I don't function well without my iPod. I live parts of my days by playlists - alternative while I walk, symphonic while I write, trippy while I space out and rap while I run. Music affects my emotions to make me mellow, perky or adrenaline-rushed, and listening is a habit I hate to do without.
But it's not just me. Music is everywhere. It streams out of car windows, dorm windows and mouths of passersby who are jolly and singing to themselves.
It takes to the air at restaurants while I pick up my drink, the grocery store while I struggle through the self-checkout and elevators during that 20-second lift. It's inescapable and it's glorious.
Now, companies like Qtrax, which provides applications for free and legal downloads, are trying to make music available to everyone everywhere and at every time of every day.
The company strives to establish a positive alternative to illegal applications that are guilty of pirating music, according to a New York Times article. The company also requires that users download the Qtrax software player and corresponding advertisements at no cost from the website before the free music can start streaming. The songs can then be played in places with no Internet connectivity.
The Times quoted one entrepreneur affiliated with Qtrax, Allan Klepfisz, who said, "What we're doing is, without question, overly ambitious." But he only referred to the company's goal of channeling revenue exclusively through advertisements.
What is more overly ambitious is the attempt to fit a free downloading program into the economics of the art world. Included in the article was the statistic that about 95 percent of the music that was downloaded in 2010 was done so illegally, threatening the incomes of artists, writers and producers.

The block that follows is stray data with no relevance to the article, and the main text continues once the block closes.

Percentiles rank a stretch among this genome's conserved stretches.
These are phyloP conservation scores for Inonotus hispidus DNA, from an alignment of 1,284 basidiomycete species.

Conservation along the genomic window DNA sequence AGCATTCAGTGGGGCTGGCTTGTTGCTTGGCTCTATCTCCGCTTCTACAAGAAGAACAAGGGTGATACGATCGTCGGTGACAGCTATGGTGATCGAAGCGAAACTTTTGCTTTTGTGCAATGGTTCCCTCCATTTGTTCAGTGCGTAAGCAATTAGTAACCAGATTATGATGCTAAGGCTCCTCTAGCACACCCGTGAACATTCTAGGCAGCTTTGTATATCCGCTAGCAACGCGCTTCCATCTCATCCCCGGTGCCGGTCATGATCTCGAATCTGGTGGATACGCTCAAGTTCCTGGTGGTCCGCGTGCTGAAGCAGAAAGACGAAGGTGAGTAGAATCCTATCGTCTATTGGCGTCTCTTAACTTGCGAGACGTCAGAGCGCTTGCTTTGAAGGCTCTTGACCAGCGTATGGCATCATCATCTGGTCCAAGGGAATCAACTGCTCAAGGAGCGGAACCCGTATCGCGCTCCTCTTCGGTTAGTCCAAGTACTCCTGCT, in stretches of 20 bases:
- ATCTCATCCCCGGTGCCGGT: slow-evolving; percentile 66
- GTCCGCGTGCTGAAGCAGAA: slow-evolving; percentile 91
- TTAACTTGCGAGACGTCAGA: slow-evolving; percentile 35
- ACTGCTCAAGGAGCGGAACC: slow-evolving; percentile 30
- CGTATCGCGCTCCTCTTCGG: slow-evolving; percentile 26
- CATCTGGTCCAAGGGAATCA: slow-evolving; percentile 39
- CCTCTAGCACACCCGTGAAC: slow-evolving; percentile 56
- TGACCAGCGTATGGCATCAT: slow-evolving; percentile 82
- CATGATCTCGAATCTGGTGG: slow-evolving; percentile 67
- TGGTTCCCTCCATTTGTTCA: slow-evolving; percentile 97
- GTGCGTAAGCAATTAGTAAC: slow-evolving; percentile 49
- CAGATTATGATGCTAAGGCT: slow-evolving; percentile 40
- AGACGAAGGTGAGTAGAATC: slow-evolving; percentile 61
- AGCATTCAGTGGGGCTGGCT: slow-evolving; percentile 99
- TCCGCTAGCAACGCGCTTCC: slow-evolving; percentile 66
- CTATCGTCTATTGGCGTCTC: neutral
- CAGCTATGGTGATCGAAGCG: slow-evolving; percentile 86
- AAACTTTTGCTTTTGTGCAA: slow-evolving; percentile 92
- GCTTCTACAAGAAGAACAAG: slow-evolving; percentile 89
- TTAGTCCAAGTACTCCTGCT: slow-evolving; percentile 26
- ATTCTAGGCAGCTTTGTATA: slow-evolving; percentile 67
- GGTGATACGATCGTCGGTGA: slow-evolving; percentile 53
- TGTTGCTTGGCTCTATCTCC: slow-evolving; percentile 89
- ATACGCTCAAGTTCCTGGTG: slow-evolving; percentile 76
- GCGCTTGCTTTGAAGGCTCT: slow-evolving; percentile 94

Even if Qtrax has indeed signed licensing agreements with producers -- Klepfisz said Sony, EMI and Universal were on board with the program but only through short-term pacts. And even if the pacts do protect the revenue rights of artists and others in the music industry, are they still receiving the money they should technically be earning?
It seems an overwhelming number of people would take a personally beneficial economic route and stream tracks for free instead of purchasing them via CDs or iTunes.
By taking advantage of applications like this one, are we not taking advantage of our artists? My academic adviser once said that aspiring poets should be willing to purchase the works of other poets. And eventually the act would come full circle and the aspirer would be hoping for other poets to purchase his or her own poetic works.
This is the way art sustains itself. So how can music, and the greater art world, continue to be if we become unwilling to pay the full price, or any price at all?
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